Let’s now compare the TIMs against each other, first by contact setting then in some other ways. In each of the contact setting groupings, first chart is performance over time, second chart is the average mount temperature at the end of the 10hr runs, third chart is the 10hr temperature from the best mount, and the fourth chart is a zoomed and simplified view of the amount of cure over the last 9.5hrs of the test.
First comparison is with Poor Contact block + mounting. This illustrates, roughly, the worst performance you can expect from a TIM (from a poorly designed mounting system, in use with some GPU blocks/sinks, VRM blocks/sinks, or from a seriously botched mount).
Second comparison is with Moderate Contact block + mounting. This illustrates, roughly, the typical performance you can expect from a TIM with a well designed mounting system.
Second comparison is with Great Contact block + mounting. This illustrates, roughly, the performance you can expect from a TIM with an extremely well designed mounting system with extremely high mounting pressure and a block with a compressible bow.
This is a new chart, but it’s not new data. This is a chart of the temperatures used as the input values for the “Relative Performance Score” charts we’ve had on the conclusion pages. Says the same thing as that chart, but we think it might be easier to relate to–it’s in degrees, not unitless numbers–and represents how good a TIM is overall, without knowledge of how good contact will be.
“Overall Performance Impression” takes into account all three contact settings, “Typical CPU Mount” takes into account Moderate Contact, Great Contact, and Best Mount temperatures. ”Overall Performance Impression” is an average designed to describe the overall performance of a TIM where “Typical CPU Mount” is an average designed to describe expected performance with CPU blocks and heatsinks, where contact quality tends to be good.
Overall, TX-4 is very good, but is mostly bolstered by its great Poor Contact performance; Typical CPU Mount temperature is little more than .25c ahead of MX-2 and nearly 1.25c behind PK-1. TX-2 trails MX-2 in both metrics, being roughly .2c behind MX-2 overall and more than two-thirds of a degree behind with Typical CPU Mount.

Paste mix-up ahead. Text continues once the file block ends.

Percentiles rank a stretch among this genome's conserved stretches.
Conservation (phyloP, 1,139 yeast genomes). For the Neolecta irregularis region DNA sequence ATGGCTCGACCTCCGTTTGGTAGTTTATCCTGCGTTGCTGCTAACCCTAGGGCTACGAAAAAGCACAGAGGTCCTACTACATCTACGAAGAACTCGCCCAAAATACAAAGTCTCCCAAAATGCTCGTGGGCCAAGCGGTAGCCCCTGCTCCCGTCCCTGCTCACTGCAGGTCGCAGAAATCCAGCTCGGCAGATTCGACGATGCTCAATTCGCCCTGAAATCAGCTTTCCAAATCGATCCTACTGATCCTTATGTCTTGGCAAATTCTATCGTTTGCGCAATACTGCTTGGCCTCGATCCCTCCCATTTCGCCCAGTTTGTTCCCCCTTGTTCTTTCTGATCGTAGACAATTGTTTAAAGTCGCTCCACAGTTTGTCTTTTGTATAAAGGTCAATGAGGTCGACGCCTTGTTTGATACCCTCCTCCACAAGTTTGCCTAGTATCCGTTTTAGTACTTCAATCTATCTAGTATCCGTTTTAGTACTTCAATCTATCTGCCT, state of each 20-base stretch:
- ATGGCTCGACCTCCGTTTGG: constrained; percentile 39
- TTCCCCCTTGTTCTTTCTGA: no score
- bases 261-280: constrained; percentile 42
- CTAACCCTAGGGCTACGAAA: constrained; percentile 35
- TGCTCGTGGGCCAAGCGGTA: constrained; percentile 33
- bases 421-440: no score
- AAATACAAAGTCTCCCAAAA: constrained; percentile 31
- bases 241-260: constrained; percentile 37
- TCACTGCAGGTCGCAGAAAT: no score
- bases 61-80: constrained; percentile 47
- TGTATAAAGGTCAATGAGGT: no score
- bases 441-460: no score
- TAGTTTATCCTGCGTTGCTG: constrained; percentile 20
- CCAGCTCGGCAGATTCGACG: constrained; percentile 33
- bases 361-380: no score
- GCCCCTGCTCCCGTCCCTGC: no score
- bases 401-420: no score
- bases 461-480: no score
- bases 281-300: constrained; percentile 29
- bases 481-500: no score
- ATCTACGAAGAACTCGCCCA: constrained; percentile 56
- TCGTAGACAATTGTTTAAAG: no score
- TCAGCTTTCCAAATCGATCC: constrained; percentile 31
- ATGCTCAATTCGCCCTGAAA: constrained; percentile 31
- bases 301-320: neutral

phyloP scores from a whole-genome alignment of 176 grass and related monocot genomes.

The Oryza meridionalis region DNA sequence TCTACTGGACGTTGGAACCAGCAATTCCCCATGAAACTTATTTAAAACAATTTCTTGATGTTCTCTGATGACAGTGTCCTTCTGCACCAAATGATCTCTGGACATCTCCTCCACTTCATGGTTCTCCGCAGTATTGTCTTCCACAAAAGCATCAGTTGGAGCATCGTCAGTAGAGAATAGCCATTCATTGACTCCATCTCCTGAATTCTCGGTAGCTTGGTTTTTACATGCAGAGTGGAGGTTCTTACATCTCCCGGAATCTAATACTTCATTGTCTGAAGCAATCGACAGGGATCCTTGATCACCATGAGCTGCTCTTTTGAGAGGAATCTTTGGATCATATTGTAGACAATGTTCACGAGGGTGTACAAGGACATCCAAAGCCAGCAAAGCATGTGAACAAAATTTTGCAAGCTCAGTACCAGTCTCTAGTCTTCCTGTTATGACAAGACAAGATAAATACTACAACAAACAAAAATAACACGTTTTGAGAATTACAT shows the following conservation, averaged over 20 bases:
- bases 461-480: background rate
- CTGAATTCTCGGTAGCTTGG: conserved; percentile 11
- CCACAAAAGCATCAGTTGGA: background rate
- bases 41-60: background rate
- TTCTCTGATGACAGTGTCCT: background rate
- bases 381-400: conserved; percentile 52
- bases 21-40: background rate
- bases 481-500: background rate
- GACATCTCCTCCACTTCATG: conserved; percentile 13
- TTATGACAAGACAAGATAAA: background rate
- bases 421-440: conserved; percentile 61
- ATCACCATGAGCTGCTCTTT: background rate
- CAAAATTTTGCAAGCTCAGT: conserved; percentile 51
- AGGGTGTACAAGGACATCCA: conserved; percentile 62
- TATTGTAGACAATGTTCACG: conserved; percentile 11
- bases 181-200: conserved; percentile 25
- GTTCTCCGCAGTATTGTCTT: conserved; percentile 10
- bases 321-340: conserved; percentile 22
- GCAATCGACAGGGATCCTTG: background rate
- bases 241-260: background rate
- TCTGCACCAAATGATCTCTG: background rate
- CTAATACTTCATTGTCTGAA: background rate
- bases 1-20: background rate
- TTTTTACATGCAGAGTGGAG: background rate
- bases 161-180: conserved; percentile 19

Contact Dependence takes the best overall mount and the three averages of the three contact settings and finds the average deviation of the four results. Lower means there’s less difference in performance as contact varies. TX-4 is one of the least contact dependent pastes we’ve tested to date, being just slightly more dependent than Shin-Etsu X23-7762. It achieves this with a great Poor Contact performance and steady improvement as contact improves. TX-2 is more contact dependent than TX-4 but overall is still not very contact dependent–it’s the tiniest bit less dependent than PK-1, although the Contact vs. Temperature chart shows very different performance profiles.
Cure Factor looks at the “Curing Performance” charts and takes a weighted average of the absolute values of the lines from the Curing Performance charts–the sooner a TIM flattens to its final value, the lower the Cure Factor. The less change in performance over time, the lower the Cure Factor. It’s not a particularly precise metric, Indigo Xtreme should have a 0.00 Cure Factor, but it will show overall trends for which TIMs do have some sort of curing. Neither TX-2 nor TX-4 will have any observable cure to the naked eye. In fact, TX-2 takes the crown for least-curing paste to date, edging out TC Quantum. TX-4 has very little cure, as well.
The Best Mount charts take the best performance from any of the fifteen mounts and is indicative of the absolutely limit of performance for a TIM (i.e., when you do everything right); it’s another way of looking at how good a TIM is. TX-2 and TX-4 don’t do particularly well in this metric, coming up roughly a quarter and a tenth of a degree behind MX-2, respectively.